Reading recommendations

Future Days - Krautrock cover.

A short selection of music related books to add to your reading list

If you enjoy a good story, be it before bed, on the train or in your favourite chair and are in the market to dig a little deeper into your favourite genre of music – then you’ve come to the right place. We’ve thumbed through a selection of brilliantly written books that caught our attention and interest – and hopefully provide some much needed infotainment, or at least a moment’s peace on the commute to work.

Future Days Krautrock and the building of modern Germany
By David Stubbs

An in-depth study of the roots, growth and bloom of post-war culture in Germany that led to the development of homegrown experimentalism and the scene that formally became known as “Krautrock”. The book throws light on the social and political context that informed them, serving as an indispensable guide for those wanting to understand how much of today’s music came about, uncovering a wealth of highly influential and pioneering musicians.

Rip It Up and Start Again
By Simon Reynolds

Picking up where punk came to a fitting end with the self-destruction of the Sex Pistols in 1978, music savant Simon Reynolds puts pen to paper and outlines what happened next in this brightly packed account of the Post-Punk era. Taking in the careers of John Lydon, Joy Division, the Fall, Gang of Four, Talking Heads, Devo, Pere Ubu, the Specials and the Human League – the book reaches an anticlimactic ending with Frankie Goes to Hollywood, all whilst paying hommage to David Bowie and their roles in furnishing the popular culture of its day.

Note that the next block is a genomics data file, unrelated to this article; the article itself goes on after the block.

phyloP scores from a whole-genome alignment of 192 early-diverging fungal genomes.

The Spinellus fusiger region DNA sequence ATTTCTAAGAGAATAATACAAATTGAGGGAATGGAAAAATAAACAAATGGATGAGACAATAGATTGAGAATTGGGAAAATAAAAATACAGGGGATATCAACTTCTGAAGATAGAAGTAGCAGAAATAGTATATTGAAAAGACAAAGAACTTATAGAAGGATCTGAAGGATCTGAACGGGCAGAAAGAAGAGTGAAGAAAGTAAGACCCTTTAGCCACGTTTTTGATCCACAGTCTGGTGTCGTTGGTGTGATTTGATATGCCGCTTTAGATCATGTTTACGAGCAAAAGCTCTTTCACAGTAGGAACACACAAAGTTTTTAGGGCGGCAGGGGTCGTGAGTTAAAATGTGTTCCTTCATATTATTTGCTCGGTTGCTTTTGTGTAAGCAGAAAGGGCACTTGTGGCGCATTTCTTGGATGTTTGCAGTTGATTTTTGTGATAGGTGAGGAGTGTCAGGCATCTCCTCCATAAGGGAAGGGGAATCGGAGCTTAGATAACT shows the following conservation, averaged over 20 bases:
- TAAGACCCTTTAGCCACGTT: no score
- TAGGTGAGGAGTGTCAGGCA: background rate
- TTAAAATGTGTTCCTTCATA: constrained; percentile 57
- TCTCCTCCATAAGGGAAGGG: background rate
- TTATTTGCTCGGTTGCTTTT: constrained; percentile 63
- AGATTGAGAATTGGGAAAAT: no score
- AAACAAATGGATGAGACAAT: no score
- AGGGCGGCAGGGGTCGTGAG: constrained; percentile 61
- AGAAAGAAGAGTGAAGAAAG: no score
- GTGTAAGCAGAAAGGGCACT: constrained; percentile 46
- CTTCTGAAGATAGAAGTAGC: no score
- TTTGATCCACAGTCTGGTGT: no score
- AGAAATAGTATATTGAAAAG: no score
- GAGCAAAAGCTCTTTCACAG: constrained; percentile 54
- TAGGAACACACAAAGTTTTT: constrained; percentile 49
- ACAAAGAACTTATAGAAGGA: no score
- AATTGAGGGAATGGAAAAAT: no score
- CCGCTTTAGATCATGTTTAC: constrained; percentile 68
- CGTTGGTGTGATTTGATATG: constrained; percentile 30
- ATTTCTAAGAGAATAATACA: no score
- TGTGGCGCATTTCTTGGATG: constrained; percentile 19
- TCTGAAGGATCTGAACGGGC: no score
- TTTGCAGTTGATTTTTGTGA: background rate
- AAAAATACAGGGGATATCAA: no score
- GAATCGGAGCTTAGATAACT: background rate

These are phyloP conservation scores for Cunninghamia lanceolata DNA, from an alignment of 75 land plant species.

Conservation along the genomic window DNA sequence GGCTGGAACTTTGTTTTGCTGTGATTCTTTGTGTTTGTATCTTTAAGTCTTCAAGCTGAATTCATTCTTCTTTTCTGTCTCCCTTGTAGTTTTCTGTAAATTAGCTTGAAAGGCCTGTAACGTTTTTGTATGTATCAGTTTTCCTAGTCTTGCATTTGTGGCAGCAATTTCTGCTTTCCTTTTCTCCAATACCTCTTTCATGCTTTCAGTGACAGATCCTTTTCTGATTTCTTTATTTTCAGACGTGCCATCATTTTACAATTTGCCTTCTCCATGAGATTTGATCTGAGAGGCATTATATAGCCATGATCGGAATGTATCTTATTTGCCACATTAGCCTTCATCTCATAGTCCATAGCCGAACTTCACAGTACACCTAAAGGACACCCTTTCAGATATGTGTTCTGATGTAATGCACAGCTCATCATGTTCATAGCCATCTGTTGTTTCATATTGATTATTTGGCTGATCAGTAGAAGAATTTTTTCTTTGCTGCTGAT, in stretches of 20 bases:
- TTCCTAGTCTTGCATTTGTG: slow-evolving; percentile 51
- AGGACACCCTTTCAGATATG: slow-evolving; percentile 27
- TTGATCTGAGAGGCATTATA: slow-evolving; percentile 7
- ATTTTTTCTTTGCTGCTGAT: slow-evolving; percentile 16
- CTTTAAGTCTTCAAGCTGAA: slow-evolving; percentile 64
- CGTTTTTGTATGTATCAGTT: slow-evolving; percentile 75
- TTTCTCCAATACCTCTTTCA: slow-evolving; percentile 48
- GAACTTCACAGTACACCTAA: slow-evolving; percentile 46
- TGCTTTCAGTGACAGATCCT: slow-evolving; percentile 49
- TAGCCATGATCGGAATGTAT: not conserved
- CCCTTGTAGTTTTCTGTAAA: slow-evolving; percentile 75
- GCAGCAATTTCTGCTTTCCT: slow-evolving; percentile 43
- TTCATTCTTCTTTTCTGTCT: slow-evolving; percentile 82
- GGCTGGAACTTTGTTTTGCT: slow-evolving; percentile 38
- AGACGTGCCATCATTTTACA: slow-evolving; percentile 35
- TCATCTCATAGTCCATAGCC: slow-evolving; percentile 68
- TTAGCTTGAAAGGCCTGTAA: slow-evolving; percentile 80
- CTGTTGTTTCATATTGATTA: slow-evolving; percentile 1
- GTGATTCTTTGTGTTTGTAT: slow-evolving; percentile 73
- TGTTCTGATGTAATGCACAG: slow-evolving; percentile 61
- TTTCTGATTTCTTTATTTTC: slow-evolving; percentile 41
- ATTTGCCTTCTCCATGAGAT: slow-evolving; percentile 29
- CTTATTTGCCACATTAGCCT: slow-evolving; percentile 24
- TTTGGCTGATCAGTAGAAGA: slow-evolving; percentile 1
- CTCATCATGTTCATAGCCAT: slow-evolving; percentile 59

Once in a Lifetime: The Crazy Days of Acid House and Afterwards
By Jane Bussman

Award winning comedy writer Bussman drums up a nostalgic, memory-evoking scrapbook  about “The Crazy Days of Acid House”. Based as much upon her own experience, as it seeks to live it out through others, the book is jam packed with pictures and scraps, quotes and photos, bringing together a collage of voices: from DJs to anonymous ravers, caners and victims of fashion. Formatted as a diary, she gives detailed accounts of parties, the slang, the clothes, the habits and obsessions that developed, year on year as the fledgling movement exploded.

Can’t stop, won’t stop: a history of the hip-hop generation
By Jeff Chang

Based on original interviews with DJs, b-boys, rappers, graffiti writers, activists, and gang members, Jeff Chang paints some unforgettable portraits of many of hip-hop’s founders including DJ Kool Herc, Afrika Bambaataa, Chuck D, and Ice Cube. Chronicling events, ideas, and the music from the very inception – the book covers hip-hop generation’s rise from the ashes of the 60s into the new millennium: a powerful cultural and social history of the end of the last century from an Amercian perspective.

Solid Foundation: An Oral History of Reggae
By David Katz

Already a well-known author for People Funny Boy: The Genius Of Lee ‘Scratch’ Perry and Caribbean Lives: Jimmy Cliff. Katz brings together an essential collection of over 300 interviews for a definitive account that captures the voices of some of the earliest Jamaican innovators of the 1940s, to the new stars of the 21st century.  It details the entire evolution of Jamaican popular music, taking in ska, rock steady, roots reggae, dub, dancehall and ragga, whilst documenting some of the most compelling characters in popular music.